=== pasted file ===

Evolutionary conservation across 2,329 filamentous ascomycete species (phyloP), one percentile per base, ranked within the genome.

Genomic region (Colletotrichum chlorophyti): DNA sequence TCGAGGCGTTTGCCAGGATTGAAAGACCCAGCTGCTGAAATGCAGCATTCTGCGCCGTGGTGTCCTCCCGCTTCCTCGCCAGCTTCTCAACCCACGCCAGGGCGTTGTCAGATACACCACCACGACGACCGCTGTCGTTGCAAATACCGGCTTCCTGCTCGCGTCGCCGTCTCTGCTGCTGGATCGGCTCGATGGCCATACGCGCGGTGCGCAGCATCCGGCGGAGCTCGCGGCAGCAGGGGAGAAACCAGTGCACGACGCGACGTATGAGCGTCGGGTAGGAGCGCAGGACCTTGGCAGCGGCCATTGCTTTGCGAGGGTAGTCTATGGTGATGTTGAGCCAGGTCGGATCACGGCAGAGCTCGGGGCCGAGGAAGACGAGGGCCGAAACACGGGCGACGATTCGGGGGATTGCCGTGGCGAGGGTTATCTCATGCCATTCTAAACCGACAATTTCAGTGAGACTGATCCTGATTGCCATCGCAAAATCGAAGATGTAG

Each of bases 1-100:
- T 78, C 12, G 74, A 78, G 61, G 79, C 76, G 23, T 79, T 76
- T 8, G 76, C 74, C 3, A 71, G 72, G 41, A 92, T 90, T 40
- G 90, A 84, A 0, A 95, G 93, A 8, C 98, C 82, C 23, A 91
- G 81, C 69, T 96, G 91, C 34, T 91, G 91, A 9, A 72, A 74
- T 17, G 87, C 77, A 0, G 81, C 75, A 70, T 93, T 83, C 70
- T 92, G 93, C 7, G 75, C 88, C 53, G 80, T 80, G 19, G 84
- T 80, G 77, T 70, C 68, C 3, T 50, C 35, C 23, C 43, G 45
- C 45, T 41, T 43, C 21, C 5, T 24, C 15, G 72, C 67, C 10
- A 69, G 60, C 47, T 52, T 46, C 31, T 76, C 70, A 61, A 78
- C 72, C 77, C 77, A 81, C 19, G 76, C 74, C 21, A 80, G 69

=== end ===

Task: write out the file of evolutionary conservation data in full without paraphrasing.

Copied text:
Evolutionary conservation across 2,329 filamentous ascomycete species (phyloP), one percentile per base, ranked within the genome.

Genomic region (Colletotrichum chlorophyti): DNA sequence TCGAGGCGTTTGCCAGGATTGAAAGACCCAGCTGCTGAAATGCAGCATTCTGCGCCGTGGTGTCCTCCCGCTTCCTCGCCAGCTTCTCAACCCACGCCAGGGCGTTGTCAGATACACCACCACGACGACCGCTGTCGTTGCAAATACCGGCTTCCTGCTCGCGTCGCCGTCTCTGCTGCTGGATCGGCTCGATGGCCATACGCGCGGTGCGCAGCATCCGGCGGAGCTCGCGGCAGCAGGGGAGAAACCAGTGCACGACGCGACGTATGAGCGTCGGGTAGGAGCGCAGGACCTTGGCAGCGGCCATTGCTTTGCGAGGGTAGTCTATGGTGATGTTGAGCCAGGTCGGATCACGGCAGAGCTCGGGGCCGAGGAAGACGAGGGCCGAAACACGGGCGACGATTCGGGGGATTGCCGTGGCGAGGGTTATCTCATGCCATTCTAAACCGACAATTTCAGTGAGACTGATCCTGATTGCCATCGCAAAATCGAAGATGTAG

Each of bases 1-100:
- T 78, C 12, G 74, A 78, G 61, G 79, C 76, G 23, T 79, T 76
- T 8, G 76, C 74, C 3, A 71, G 72, G 41, A 92, T 90, T 40
- G 90, A 84, A 0, A 95, G 93, A 8, C 98, C 82, C 23, A 91
- G 81, C 69, T 96, G 91, C 34, T 91, G 91, A 9, A 72, A 74
- T 17, G 87, C 77, A 0, G 81, C 75, A 70, T 93, T 83, C 70
- T 92, G 93, C 7, G 75, C 88, C 53, G 80, T 80, G 19, G 84
- T 80, G 77, T 70, C 68, C 3, T 50, C 35, C 23, C 43, G 45
- C 45, T 41, T 43, C 21, C 5, T 24, C 15, G 72, C 67, C 10
- A 69, G 60, C 47, T 52, T 46, C 31, T 76, C 70, A 61, A 78
- C 72, C 77, C 77, A 81, C 19, G 76, C 74, C 21, A 80, G 69